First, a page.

Dan Wallin .... score mixer
Billy May .... orchestrator (uncredited)
Dan Wallin .... scoring engineer (uncredited)
Other crew
Doris DeHerdt .... script supervisor (uncredited)
Wayne Fitzgerald .... title designer (uncredited)
Jean Shepherd .... technical advisor (uncredited)
Crew believed to be complete

Production CompaniesDistributors

Additional Details

Also Known As:
104 min
Color (Technicolor)
Aspect Ratio:
1.85 : 1 See more »
Sound Mix:

Did You Know?

The scene involving a topless Sue Ane Langdon and Sean Connery near the film's beginning was the subject of a photo feature in "Playboy" magazine.See more »
Factual errors: A sign in the restaurant where Rhoda works advertises "banannas"; this could be a set design error or a real sign from a location shoot.See more »
Mrs. Fish:[about Leonard] That mench! He's got a heart as black as the ace of diamonds!See more »
Movie Connections:


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4 out of 6 people found the following review useful.
Pre counter-culture pablam, 27 May 2010
Author: ultimessence from United States

Alright, this film is generally awful, admitedly...However, I always try to look at any motion picture in the context of it's day and in it's retrospective historical perspective.

I like to look at movies as sociological studies, and the best ones transcend their time, becoming truly timeless.

"A Fine Madness" fairly stinks of clueless farce. The filmmakers completely lacked any shred of inspiration; a must for ALL art, IMHO.

Just looked at it; it's big,loud and randy without any awareness of the cultural changes about to happen in the late 1960s. These artifacts are unintentionally funny, as with any generation gap showing the older generation trying to be hip, but just embarrassing themselves, as when the Rat Pack tried fruitlessly to stay cool in the late 60s. Hollywood was out of touch with the youth of the counter culture, and with some exceptions, like "Hard Days Night", "Alfie", "Medium Cool" and "Easy Rider", most 1960s movies that tried to look authentic and relevant to the times, failed.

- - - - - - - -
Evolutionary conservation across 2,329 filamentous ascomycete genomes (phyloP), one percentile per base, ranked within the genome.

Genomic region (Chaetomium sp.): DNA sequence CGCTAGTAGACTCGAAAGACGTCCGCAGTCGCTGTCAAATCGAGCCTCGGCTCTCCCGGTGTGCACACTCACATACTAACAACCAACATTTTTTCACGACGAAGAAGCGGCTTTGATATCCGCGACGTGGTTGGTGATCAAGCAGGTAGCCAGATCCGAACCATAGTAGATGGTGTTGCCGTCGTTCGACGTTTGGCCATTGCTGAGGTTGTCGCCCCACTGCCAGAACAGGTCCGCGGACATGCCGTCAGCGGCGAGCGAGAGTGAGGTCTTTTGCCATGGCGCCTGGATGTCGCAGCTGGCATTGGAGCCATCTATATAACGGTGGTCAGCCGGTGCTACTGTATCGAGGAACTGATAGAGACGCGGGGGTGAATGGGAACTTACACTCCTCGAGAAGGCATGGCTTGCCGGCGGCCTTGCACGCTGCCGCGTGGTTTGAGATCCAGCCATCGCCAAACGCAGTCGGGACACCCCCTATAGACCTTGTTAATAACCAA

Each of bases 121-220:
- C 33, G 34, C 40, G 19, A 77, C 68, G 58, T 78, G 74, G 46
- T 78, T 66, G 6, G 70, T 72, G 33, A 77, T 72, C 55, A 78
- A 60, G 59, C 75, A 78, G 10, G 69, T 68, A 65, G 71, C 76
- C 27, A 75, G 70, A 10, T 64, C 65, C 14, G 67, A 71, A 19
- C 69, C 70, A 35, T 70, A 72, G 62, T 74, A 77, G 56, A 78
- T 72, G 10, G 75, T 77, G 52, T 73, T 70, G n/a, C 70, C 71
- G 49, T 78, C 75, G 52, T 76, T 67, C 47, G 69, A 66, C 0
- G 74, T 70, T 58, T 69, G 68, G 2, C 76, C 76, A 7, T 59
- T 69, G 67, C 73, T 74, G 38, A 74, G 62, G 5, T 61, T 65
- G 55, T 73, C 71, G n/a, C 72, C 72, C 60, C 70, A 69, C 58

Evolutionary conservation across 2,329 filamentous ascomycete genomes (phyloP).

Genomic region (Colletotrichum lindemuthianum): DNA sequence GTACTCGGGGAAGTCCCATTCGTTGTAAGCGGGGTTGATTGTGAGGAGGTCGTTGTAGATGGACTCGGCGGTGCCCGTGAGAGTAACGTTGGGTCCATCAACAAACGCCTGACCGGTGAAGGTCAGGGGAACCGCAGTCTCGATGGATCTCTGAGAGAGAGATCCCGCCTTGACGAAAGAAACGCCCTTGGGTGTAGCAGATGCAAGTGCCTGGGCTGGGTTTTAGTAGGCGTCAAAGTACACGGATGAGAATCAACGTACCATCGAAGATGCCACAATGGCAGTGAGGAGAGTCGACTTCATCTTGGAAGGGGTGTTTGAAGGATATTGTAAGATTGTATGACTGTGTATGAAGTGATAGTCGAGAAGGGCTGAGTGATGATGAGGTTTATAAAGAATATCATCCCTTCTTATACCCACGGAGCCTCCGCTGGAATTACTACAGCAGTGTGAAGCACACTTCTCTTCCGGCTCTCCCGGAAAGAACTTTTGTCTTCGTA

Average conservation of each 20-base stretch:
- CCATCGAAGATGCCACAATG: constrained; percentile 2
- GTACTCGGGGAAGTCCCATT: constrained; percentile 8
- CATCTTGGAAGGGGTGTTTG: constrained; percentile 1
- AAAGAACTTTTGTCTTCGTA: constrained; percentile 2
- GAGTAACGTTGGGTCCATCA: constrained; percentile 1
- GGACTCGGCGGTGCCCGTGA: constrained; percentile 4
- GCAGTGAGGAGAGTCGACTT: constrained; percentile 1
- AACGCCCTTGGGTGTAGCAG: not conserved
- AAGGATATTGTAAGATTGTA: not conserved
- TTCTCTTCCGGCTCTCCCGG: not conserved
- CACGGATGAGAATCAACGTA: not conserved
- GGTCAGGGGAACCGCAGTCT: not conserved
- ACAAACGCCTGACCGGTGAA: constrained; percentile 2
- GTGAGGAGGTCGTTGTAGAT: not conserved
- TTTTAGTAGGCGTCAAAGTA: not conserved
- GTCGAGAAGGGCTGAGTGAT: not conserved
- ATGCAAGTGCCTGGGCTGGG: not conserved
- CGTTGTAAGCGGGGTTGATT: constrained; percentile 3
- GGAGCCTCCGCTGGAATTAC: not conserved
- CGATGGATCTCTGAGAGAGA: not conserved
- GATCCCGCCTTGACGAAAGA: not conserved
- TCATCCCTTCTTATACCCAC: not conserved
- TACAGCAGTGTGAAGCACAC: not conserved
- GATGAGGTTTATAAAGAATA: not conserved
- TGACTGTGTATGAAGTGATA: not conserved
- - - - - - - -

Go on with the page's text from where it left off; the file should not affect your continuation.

So, despite its badly written characters, it's hopelessly dated Psychiatric themes, its corrosively dated sexism and the apaulingly visionless, artless presentation, there ARE a few interesting elements.

Clearly a big budget film, I was impressed by the progressive bravado that the director showed in manhandling New York City. These bold tracking shots and cunningly calculated hand held camera work was quite new for 1966. These classy looking outdoor location scenes merging actors staying in character with the hubbub of the steaming cauldren of street life in Manhattan could not have been pulled off with a small budget. Look at that amazing tracking shot of Connery running on the Brooklyn Bridge. Many neighborhoods were captured in a stunning naturalism that was unprecidented. So if nothing else, it is as amazing a record of the city as when Harold Lloyd caught it back in the 1920s.

It's too bad the story couldn't have been embued with a great script. Perhaps something about the Village, with all it's alternative zeal, and incorporating the changing times which the city was such a part of.

The Music score tried to be wacky and inventive too...One could even see elements of Danny Elfman 30 years earlier, with all the big, burlesque horns and drums. Evidently the score was trying to compensate for the dull script and shrill, yet pedestrian performances by spicing up the soundtrack. But after a while the relentless music became as grating as Joanne Woodward's shrill hollering voice.

We have to wonder what Billy Wilder or Elia Kazan would have done for this material? Sigh...But Hollywood has always been bottom line, and wants to make its profit fast. Art? Who cares. Vision? Timelessness? Feh, sez the Movie Machine that has forever pandered to the lowest common denominator.

One leaves this dreadful film with the notion that it was teetering right on the precepis of the Martini vs. Mariquana epochs and fell back into its pre-sexual revolution, postwar establishment ethos with the thud of someone who just missed his train.

Interestingly and awkwardly, one is easily reminded of one of Connery's famous statements in a latter interview where he cavalierly remarked that 'Women should be hit now and then to keep them in line', or something to that effect. One can imagine his brutish Samson saying the same thing in this antique archive of a darker time in American HIStory.